Many people have heard the terms Chapter 7 or Chapter 13. These terms are referring to bankruptcy, which is a petition that people or businesses file when they are no longer able to pay back debt. Filing bankruptcy is a way of getting relief from the debt, however the choice needs to be made between the 2 major kinds.

Bankruptcy may be the only option for people when their debt has reached levels to which they can no longer make payments. Creditors begin calling and payments are either late or not being made at all. This can as a result of incurring too much debt or because of job lay-offs. When a person no longer has the income to pay the debt, bankruptcy is considered.

There are a total of six different kinds of bankruptcy within the United States, however the two most common are referred to as Chapter 7 and Chapter 13. These range greatly and can have a significant impact on a person if the wrong one is chosen.

A person cannot file bankruptcy often (no more than once every 8 years), so it’s important to make a sound decision. This is why lawyers are often involved and can help make the decision between the Chapters much easier. A means test will be conducted as well, which will determine if they have the “means” to pay back any of their debt.

Chapter 7

When a person files Chapter 7, they are eliminating all of their debt. Being able to file Chapter 7 would require a person to pass the means test, that is, showing that they do not have the means to pay the debt. This is considered liquidation or straight bankruptcy. It is also considered the quickest form of bankruptcy.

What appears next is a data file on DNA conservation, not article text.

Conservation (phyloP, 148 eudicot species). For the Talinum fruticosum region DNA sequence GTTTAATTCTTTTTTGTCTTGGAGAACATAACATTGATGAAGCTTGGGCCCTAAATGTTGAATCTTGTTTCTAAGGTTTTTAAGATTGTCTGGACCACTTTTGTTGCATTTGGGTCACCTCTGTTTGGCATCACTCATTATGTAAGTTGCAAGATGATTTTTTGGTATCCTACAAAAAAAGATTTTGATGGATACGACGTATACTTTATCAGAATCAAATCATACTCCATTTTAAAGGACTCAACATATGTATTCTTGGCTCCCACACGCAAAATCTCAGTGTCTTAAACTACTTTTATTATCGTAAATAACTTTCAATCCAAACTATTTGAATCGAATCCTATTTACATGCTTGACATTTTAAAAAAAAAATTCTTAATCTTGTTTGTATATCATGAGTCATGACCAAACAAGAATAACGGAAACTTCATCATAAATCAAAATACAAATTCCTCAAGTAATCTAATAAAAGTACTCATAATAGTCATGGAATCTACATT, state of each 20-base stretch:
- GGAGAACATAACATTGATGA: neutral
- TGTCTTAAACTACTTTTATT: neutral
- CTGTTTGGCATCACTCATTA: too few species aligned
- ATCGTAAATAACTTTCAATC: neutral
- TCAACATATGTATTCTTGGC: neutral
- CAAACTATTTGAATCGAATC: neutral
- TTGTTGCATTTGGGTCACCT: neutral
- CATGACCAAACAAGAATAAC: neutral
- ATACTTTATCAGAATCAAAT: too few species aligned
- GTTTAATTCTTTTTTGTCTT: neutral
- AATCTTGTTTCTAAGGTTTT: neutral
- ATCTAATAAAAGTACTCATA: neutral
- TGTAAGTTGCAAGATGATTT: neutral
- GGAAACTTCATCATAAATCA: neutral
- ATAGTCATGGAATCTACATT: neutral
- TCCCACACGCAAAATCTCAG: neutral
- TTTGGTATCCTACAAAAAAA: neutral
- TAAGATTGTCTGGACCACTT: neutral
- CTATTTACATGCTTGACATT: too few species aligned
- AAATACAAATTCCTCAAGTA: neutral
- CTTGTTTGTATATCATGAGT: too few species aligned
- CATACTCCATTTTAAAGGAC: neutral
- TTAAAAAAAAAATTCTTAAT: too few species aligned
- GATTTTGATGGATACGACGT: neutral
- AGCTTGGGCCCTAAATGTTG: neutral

A debtor would surrender non-exempt property to a bankruptcy trustee. That trustee then liquidates the property and distributes the money from the sales of such property to all the creditors.

This property includes:

  • Homes (Vacation and regular)
  • Boats
  • Other vehicles

Things such as household goods, appliances and trade tools are protected from being collected, however the exemptions will vary a little from state to state.

Chapter 13

Chapter 13 bankruptcy is a way of developing a plan to repay all or a portion of the debts. If a person does not pass the means test for Chapter 7, this is typically the default. The lawyer will typically work with creditors to reduce the amounts of debt, either dismissing them entirely or significantly reducing them so that it is easier for a person to pay. This is known as Wage Earner Bankruptcy.

This Chapter is chosen so that the debtor can keep possession of all of their assets, including home and car. It does require that some portion of the future income goes towards repaying creditors, so it’s not a complete dismissal of debt like Chapter 7.

The amount of time you have to pay back the debt re-established will be based upon regular income. You will be able to propose a new payment plan and then the court will decide whether you will take two years to pay or as much as five years. To pay back in the maximum of five years, you must be able to show “just cause” for having the plan extended.

Other Information

The amount of debt and ability to pay said debt will determine which Chapter will be filed. Over 65% of all consumer bankruptcy is Chapter 7. This signifies that 65% of the people who are filing bankruptcy don’t have the means to pay back the debt. Having a lawyer will help ensure that you are choosing the right Chapter for your financial state, as well as negotiate the best pay-off deal for you at the court.

In today’s economy, debt and income go hand in hand. Layoffs are at an all time high as companies downsize to avoid their own bankruptcy. It is an option that many people turn to as the creditors stack up. Being able to not make payments isn’t acceptable. A creditor has the right to collect, however the flip side is that you have the right to file bankruptcy, too.

Conclusion

Bankruptcy has provided relief to millions of people and businesses worldwide when debt has gone out of control. Most people choose to get a lawyer involved so that the settlement goes smoother. Bankruptcy opens up options for people to carry on a normal life without creditors haunting them. It all comes down to this: Chapter 7 versus Chapter 13.